First, some old-ish news: Texas' law (check out this Youtube vid) against the sale or "promotion" of sex toys was ruled unconstitutional in February, but in March the State Attorney General Greg Abbott (whose views do not necessarily reflect those of the Texas population) has requested that the circuit court of appeals to rehear the case.
Under Texas law it is illegal to sell, advertise, give or lend obscene devices, defined as a device used primarily for sexual stimulation. Anyone in possession of six or more sexual devices is considered to be promoting them. (via Austin-American Statesman).Um...six devices? Considering the wide variety of sex toys and their uses for women, men, and couples, this turns an awful lot of people who enjoy sex and sexual variety into criminals. But isn't this really the point? When an exploration of sexuality beyond procreative purposes and methods is called "obscene" and those who practice become "criminals," the effort is to return sex back to it's "real" purpose-procreation. Oh yeah, and male-centered, both in who should receive pleasure and how a woman "ought to" achieves pleasure: the good ole penis-in-vagina way. It's pretty clear that this primarily impacts women, who probably benefit the greatest from sex toys-from being able to understand their own bodies and pleasures, to being able to experience those pleasures with a partner (23% of couples use 'em). Think I'm stretching it? Check this out, again from the Statesman:
The state also argued in a brief that Texas has legitimate "morality based" reasons for the laws, which include "discouraging prurient interests in autonomous sex and the pursuit of sexual gratification unrelated to procreation."Of course Texas isn't the only state in the union to have these bans. In October, the state court of appeals refused to hear a challenge to Alabama's 10-year-old law. One community activist supports the law by associating sex toy sales to "sexual-oriented crime". Not sure what he means by that...unless he's referring to the laws againsts procreative sex still on the books (which were made illegal by the Supreme Court in 2003). Mississippi and Virginia also have similar laws banning sex toy sales.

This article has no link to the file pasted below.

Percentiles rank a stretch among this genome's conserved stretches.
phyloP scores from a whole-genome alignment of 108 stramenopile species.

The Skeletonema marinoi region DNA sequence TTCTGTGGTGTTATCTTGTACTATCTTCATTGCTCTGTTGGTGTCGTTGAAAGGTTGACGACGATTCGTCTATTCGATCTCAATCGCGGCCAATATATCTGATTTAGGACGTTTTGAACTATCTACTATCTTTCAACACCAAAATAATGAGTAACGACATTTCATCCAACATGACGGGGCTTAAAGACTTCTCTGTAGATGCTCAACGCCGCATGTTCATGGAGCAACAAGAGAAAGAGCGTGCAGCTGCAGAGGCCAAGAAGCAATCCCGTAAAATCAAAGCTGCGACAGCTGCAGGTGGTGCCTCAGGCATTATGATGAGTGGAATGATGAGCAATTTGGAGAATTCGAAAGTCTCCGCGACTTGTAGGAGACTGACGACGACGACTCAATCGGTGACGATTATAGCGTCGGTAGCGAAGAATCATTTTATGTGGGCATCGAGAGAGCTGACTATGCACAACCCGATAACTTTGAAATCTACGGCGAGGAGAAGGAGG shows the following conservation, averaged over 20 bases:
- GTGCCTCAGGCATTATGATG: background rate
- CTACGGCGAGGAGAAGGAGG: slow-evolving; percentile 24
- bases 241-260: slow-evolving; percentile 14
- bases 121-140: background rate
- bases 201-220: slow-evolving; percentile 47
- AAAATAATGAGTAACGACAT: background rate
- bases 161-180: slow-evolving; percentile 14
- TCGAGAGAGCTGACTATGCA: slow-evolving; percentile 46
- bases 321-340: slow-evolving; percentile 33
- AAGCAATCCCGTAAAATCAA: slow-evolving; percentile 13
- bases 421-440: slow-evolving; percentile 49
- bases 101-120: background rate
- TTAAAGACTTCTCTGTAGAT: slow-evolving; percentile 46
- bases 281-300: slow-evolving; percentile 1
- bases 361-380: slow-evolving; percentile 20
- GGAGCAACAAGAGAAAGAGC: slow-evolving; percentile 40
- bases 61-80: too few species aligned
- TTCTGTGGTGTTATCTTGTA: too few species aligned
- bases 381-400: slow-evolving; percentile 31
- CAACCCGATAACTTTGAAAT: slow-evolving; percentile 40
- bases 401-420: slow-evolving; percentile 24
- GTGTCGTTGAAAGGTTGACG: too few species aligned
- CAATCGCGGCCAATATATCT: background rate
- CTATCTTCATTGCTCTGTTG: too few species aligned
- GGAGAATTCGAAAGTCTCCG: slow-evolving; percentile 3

But jump to the last few days: A Dallas strip club was found to have a 12 year-old (yes, that's not a typo) stripping there. She was a runaway, and likely had been sexually abuse, and was aided by a female club employee and an adult man. In January, the same club was found to have a 17 year-old stripping. But their license is not being revoked.
The 23-page city ordinance does allow revocation of a club's license if, for example, the club knowingly allows prostitution, the sale or use of drugs at the club, or if there are two convictions for sex-related crimes at the club within a 12-month period.I know I don't have to connect the dots for you. Selling sex toys that have greatly aided individual's pleasure, especially for women (40% of women say they use vibrators), was illegal up until recently, and is under review, but a club that is irresponsible enough to have allowed 2 underage girls to perform for male sexual pleasure and profit cannot have it's license revoked. (And this is to say nothing about the kind of culture that produces 12-year-olds as desirable sex objects and encourages their desire to be a sex object.)
And this isn't the only example of Texas law shielding businesses that exploit young women:
Earlier this week, we also told you about Club Metroplois, where Dallas police found 13-year-old prostitutes. That nightspot operates as a bar, so the city says it has to treat it like any other business and has to prove a pattern of crime before it can be closed — unless they find a loophole.The great state of Texas my ass.
cross-posted at The Reaction